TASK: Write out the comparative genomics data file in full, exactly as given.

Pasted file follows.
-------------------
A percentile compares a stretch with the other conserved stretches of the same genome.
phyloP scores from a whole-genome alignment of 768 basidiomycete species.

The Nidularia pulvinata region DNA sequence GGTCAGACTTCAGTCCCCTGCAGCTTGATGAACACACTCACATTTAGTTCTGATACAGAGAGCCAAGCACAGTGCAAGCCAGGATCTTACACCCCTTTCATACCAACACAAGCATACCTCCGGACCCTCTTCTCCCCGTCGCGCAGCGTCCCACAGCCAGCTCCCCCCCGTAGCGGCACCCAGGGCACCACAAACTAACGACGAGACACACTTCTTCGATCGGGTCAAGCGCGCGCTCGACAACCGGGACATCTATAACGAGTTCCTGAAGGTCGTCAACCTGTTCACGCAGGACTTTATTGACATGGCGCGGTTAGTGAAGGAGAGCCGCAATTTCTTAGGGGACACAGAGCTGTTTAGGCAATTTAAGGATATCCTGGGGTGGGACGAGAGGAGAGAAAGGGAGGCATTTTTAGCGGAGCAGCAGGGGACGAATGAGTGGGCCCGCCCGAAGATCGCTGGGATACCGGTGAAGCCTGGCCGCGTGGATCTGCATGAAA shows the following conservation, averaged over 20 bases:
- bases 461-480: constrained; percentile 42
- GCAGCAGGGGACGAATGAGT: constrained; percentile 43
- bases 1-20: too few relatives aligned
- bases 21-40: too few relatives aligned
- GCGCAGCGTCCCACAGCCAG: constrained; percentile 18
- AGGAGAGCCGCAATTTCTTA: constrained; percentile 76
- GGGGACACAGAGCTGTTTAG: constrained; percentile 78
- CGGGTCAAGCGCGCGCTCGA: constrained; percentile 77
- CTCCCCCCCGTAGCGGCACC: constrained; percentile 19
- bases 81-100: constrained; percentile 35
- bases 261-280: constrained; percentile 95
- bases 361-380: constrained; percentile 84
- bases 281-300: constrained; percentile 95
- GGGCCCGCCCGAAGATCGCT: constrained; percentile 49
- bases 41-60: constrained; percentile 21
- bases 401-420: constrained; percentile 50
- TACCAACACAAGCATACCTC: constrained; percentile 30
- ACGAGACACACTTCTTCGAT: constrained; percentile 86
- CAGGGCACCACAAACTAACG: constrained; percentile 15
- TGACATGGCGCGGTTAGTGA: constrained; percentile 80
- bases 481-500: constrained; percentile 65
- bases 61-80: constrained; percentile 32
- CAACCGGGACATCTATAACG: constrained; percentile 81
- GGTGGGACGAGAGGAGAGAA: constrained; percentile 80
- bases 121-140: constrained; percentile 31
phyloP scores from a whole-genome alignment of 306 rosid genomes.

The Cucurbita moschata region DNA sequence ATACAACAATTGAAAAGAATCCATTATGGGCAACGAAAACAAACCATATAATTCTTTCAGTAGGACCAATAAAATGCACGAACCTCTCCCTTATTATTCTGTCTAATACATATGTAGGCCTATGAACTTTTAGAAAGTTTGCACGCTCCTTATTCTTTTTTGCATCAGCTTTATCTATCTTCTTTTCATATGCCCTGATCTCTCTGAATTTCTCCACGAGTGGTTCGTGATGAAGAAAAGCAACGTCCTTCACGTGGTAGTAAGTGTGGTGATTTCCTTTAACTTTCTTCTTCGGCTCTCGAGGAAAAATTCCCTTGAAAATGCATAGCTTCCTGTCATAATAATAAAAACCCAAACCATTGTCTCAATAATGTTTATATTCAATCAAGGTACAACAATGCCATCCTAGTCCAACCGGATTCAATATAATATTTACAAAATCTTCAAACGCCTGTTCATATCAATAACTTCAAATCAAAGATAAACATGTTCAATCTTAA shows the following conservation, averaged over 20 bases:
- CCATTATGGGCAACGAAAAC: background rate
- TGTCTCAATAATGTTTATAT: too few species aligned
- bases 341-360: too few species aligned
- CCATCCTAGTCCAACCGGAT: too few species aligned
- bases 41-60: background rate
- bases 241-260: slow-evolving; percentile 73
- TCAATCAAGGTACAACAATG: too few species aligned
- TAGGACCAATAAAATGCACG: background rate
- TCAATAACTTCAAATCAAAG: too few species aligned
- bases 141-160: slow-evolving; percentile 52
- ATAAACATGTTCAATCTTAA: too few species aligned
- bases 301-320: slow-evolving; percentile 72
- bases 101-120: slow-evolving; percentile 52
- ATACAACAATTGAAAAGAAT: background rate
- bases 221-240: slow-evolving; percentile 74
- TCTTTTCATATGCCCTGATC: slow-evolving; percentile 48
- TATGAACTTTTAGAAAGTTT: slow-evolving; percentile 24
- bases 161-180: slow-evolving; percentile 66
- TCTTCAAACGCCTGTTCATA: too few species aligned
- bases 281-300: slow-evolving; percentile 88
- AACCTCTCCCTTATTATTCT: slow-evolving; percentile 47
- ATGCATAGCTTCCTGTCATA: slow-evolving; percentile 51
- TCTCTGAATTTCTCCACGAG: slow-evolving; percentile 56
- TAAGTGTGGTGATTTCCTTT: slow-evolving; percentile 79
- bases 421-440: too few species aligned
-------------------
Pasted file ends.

A percentile compares a stretch with the other conserved stretches of the same genome.
phyloP scores from a whole-genome alignment of 768 basidiomycete species.

The Nidularia pulvinata region DNA sequence GGTCAGACTTCAGTCCCCTGCAGCTTGATGAACACACTCACATTTAGTTCTGATACAGAGAGCCAAGCACAGTGCAAGCCAGGATCTTACACCCCTTTCATACCAACACAAGCATACCTCCGGACCCTCTTCTCCCCGTCGCGCAGCGTCCCACAGCCAGCTCCCCCCCGTAGCGGCACCCAGGGCACCACAAACTAACGACGAGACACACTTCTTCGATCGGGTCAAGCGCGCGCTCGACAACCGGGACATCTATAACGAGTTCCTGAAGGTCGTCAACCTGTTCACGCAGGACTTTATTGACATGGCGCGGTTAGTGAAGGAGAGCCGCAATTTCTTAGGGGACACAGAGCTGTTTAGGCAATTTAAGGATATCCTGGGGTGGGACGAGAGGAGAGAAAGGGAGGCATTTTTAGCGGAGCAGCAGGGGACGAATGAGTGGGCCCGCCCGAAGATCGCTGGGATACCGGTGAAGCCTGGCCGCGTGGATCTGCATGAAA shows the following conservation, averaged over 20 bases:
- bases 461-480: constrained; percentile 42
- GCAGCAGGGGACGAATGAGT: constrained; percentile 43
- bases 1-20: too few relatives aligned
- bases 21-40: too few relatives aligned
- GCGCAGCGTCCCACAGCCAG: constrained; percentile 18
- AGGAGAGCCGCAATTTCTTA: constrained; percentile 76
- GGGGACACAGAGCTGTTTAG: constrained; percentile 78
- CGGGTCAAGCGCGCGCTCGA: constrained; percentile 77
- CTCCCCCCCGTAGCGGCACC: constrained; percentile 19
- bases 81-100: constrained; percentile 35
- bases 261-280: constrained; percentile 95
- bases 361-380: constrained; percentile 84
- bases 281-300: constrained; percentile 95
- GGGCCCGCCCGAAGATCGCT: constrained; percentile 49
- bases 41-60: constrained; percentile 21
- bases 401-420: constrained; percentile 50
- TACCAACACAAGCATACCTC: constrained; percentile 30
- ACGAGACACACTTCTTCGAT: constrained; percentile 86
- CAGGGCACCACAAACTAACG: constrained; percentile 15
- TGACATGGCGCGGTTAGTGA: constrained; percentile 80
- bases 481-500: constrained; percentile 65
- bases 61-80: constrained; percentile 32
- CAACCGGGACATCTATAACG: constrained; percentile 81
- GGTGGGACGAGAGGAGAGAA: constrained; percentile 80
- bases 121-140: constrained; percentile 31
phyloP scores from a whole-genome alignment of 306 rosid genomes.

The Cucurbita moschata region DNA sequence ATACAACAATTGAAAAGAATCCATTATGGGCAACGAAAACAAACCATATAATTCTTTCAGTAGGACCAATAAAATGCACGAACCTCTCCCTTATTATTCTGTCTAATACATATGTAGGCCTATGAACTTTTAGAAAGTTTGCACGCTCCTTATTCTTTTTTGCATCAGCTTTATCTATCTTCTTTTCATATGCCCTGATCTCTCTGAATTTCTCCACGAGTGGTTCGTGATGAAGAAAAGCAACGTCCTTCACGTGGTAGTAAGTGTGGTGATTTCCTTTAACTTTCTTCTTCGGCTCTCGAGGAAAAATTCCCTTGAAAATGCATAGCTTCCTGTCATAATAATAAAAACCCAAACCATTGTCTCAATAATGTTTATATTCAATCAAGGTACAACAATGCCATCCTAGTCCAACCGGATTCAATATAATATTTACAAAATCTTCAAACGCCTGTTCATATCAATAACTTCAAATCAAAGATAAACATGTTCAATCTTAA shows the following conservation, averaged over 20 bases:
- CCATTATGGGCAACGAAAAC: background rate
- TGTCTCAATAATGTTTATAT: too few species aligned
- bases 341-360: too few species aligned
- CCATCCTAGTCCAACCGGAT: too few species aligned
- bases 41-60: background rate
- bases 241-260: slow-evolving; percentile 73
- TCAATCAAGGTACAACAATG: too few species aligned
- TAGGACCAATAAAATGCACG: background rate
- TCAATAACTTCAAATCAAAG: too few species aligned
- bases 141-160: slow-evolving; percentile 52
- ATAAACATGTTCAATCTTAA: too few species aligned
- bases 301-320: slow-evolving; percentile 72
- bases 101-120: slow-evolving; percentile 52
- ATACAACAATTGAAAAGAAT: background rate
- bases 221-240: slow-evolving; percentile 74
- TCTTTTCATATGCCCTGATC: slow-evolving; percentile 48
- TATGAACTTTTAGAAAGTTT: slow-evolving; percentile 24
- bases 161-180: slow-evolving; percentile 66
- TCTTCAAACGCCTGTTCATA: too few species aligned
- bases 281-300: slow-evolving; percentile 88
- AACCTCTCCCTTATTATTCT: slow-evolving; percentile 47
- ATGCATAGCTTCCTGTCATA: slow-evolving; percentile 51
- TCTCTGAATTTCTCCACGAG: slow-evolving; percentile 56
- TAAGTGTGGTGATTTCCTTT: slow-evolving; percentile 79
- bases 421-440: too few species aligned